Parliament vote to dismiss Montenegro anti-corruption leader is highly politicized

Issued by Transparency International Secretariat



Transparency International condemns yesterday’s decision of the Parliament of Montenegro to dismiss Vanja Ćalović Marković, executive director of MANS, our Montenegrin chapter, from the Council of the Agency for the Prevention of Corruption, even though the national court has not reached its verdict on her case. This decision suggests retribution against Ćalović Marković for her uncompromising fight against corruption.

Allegations of conflict of interest against Ćalović Marković are being disputed in a national court, with the case scheduled for 17 July 2018. Ćalović Marković has not been given an opportunity to respond to the allegations made against her, contrary to the European Convention on Human Rights. Last month, more than 40 NGOs urged Parliament to wait for the court decision before voting on Ćalović Marković’s dismissal, however, despite this, Parliament voted yesterday. 

The dismissal of Ćalović Marković was a politically charged move and raises concerns previously outlined by the European Commission in its 2018 report on Montenegro. The report highlights challenges around conflict of interest cases, particularly those concerning members of civil society organisations and media, including the public broadcaster, RTCG, and the Council of the Agency for Electronic Media.

The dismissal also adds to the mounting political pressure that MANS faces in its work to fight corruption, undermines citizens’ trust in political institutions and counteracts national accession efforts to join the European Union.


For any press enquiries please contact

Jen Pollakusky/Michael Hornsby
E: .(JavaScript must be enabled to view this email address)
T: +49 30 3438 20 666

Latest

Support Transparency International

Support Us

Fighting corruption in the age of “fake news”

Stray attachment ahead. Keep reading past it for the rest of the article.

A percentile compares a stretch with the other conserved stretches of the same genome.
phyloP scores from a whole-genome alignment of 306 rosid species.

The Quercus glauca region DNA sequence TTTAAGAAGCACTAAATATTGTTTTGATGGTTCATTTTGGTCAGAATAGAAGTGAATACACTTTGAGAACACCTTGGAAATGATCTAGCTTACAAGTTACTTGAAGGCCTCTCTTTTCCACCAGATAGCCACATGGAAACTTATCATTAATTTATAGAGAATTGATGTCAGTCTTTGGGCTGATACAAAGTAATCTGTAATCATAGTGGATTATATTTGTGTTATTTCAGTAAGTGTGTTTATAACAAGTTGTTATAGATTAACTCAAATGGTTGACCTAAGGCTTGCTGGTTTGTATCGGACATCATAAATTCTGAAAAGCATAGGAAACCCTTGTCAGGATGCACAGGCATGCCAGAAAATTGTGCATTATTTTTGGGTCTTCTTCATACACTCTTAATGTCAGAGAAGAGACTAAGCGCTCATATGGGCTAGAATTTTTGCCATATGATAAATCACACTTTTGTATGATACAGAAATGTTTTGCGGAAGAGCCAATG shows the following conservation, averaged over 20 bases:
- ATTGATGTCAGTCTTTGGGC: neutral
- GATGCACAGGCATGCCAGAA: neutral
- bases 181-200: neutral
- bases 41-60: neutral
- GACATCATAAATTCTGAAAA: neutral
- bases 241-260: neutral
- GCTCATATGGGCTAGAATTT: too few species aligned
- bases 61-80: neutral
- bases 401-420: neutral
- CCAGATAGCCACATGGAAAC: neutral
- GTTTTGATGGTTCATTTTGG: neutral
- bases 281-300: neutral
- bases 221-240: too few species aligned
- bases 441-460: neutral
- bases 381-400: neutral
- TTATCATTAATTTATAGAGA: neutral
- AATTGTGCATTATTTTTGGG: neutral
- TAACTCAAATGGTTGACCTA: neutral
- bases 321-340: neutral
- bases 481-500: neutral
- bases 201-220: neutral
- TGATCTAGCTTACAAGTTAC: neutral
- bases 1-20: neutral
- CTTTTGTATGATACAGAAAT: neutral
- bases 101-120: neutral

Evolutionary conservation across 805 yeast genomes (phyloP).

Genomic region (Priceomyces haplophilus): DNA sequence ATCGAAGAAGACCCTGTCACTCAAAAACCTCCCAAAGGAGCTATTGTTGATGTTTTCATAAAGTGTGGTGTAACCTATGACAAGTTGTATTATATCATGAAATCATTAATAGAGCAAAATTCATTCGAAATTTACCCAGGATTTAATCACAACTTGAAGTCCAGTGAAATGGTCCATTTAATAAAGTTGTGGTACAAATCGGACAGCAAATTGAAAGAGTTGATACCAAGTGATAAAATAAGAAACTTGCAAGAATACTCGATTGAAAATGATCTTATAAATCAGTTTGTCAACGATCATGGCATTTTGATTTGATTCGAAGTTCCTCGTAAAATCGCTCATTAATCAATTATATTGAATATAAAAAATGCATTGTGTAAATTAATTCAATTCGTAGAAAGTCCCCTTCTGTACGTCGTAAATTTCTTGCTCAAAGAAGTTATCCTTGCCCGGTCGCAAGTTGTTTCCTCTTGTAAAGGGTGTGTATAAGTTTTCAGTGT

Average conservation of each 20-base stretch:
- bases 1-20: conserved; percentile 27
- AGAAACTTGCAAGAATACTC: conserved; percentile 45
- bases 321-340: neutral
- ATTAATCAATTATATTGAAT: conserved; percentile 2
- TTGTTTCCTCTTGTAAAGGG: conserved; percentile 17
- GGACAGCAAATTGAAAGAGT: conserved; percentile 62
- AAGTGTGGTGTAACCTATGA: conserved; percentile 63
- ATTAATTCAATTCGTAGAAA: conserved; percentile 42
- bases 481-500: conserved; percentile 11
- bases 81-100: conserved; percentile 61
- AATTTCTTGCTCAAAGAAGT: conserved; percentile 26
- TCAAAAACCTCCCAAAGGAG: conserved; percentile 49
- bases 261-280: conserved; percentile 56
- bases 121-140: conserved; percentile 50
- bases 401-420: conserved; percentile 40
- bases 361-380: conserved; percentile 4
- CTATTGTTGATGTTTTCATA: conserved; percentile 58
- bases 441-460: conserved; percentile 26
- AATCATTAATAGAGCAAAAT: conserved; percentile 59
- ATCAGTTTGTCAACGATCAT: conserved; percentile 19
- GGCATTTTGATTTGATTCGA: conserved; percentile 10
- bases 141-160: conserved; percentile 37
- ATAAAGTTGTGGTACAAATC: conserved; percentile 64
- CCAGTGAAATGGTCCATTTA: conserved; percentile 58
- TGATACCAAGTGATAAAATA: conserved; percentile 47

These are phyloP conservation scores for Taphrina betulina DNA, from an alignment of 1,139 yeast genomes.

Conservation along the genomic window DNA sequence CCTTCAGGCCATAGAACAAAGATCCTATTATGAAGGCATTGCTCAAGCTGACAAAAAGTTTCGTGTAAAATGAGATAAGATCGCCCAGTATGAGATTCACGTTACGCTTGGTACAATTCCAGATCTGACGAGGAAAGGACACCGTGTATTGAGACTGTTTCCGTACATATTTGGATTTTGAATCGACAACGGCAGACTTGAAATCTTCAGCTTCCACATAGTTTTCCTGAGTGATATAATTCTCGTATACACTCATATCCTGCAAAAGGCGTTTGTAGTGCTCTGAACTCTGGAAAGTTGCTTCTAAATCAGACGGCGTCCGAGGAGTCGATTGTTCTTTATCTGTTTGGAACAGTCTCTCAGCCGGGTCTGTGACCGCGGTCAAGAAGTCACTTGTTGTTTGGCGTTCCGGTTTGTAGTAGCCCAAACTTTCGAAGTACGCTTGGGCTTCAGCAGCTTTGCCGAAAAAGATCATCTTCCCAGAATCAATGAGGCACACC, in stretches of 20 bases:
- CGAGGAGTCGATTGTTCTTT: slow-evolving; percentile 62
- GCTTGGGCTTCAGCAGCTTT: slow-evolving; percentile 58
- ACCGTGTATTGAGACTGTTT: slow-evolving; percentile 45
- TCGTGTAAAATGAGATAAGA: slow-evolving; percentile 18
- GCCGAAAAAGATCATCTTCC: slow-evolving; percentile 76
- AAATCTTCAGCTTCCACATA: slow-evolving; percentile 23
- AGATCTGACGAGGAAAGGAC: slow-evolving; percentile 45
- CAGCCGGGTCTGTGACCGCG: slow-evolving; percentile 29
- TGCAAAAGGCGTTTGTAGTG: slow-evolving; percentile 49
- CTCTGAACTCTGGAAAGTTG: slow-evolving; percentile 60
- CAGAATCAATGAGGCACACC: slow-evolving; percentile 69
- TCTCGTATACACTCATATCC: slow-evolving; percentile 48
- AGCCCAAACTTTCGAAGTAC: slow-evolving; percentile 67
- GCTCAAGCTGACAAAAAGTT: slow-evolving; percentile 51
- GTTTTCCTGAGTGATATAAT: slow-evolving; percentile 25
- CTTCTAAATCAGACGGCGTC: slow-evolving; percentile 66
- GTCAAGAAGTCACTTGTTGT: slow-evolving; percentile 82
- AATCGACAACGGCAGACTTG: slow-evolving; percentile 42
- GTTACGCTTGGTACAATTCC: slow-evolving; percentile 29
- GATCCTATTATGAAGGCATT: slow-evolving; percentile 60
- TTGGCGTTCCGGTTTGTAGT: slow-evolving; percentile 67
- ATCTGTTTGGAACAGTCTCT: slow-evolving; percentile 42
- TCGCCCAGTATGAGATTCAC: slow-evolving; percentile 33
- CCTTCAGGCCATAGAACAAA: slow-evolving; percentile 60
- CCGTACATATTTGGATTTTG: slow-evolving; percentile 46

"Fake news" has become a major threat to public trust in democracy and news media outlets over the past years. The fight against corruption is also affected.

Right to information: a tool for people power

Globally, approximately 120 countries have right to information laws. In some countries, these laws are top notch, but in others, the laws either don’t exist or need significant improvements. On International Right to Know Day, citizens are speaking out around the world to demand greater accountability from government. But are most people even aware of their right to request information in the first place?

Global Corruption Barometer - Latin America and the Caribbean 2019

The Global Corruption Barometer (GCB) – Latin America & Caribbean highlights the disproportionate effect that corruption has on women and a significant lack of political integrity among government leaders.

Mujeres y corrupción en Latinoamérica y el Caribe

A lo largo de la última década, cada vez más mujeres de Latinoamérica y el Caribe han alzado la voz en reclamo de igualdad de derechos para las mujeres y las niñas.

Women and corruption in Latin America & the Caribbean

The Global Corruption Barometer (GCB) – Latin America and the Caribbean is an important step for understanding how corruption affects women. For the first time, the GCB highlights data on sexual extortion, or sextortion, one of the most significant forms of gendered corruption. It also presents new data on women’s experiences of bribery.

Falta de integridad política en Latinoamérica y el Caribe, especialmente en torno a las elecciones

El Barómetro Global de la Corrupción - América Latina y el Caribe revela una falta de integridad política, especialmente en torno a los procesos electorales.

Political integrity lacking in Latin America and the Caribbean, especially around elections

The Global Corruption Barometer - Latin America and the Caribbean reveals a worrying lack of political integrity, especially around electoral processes.

Social Media

Follow us on Social Media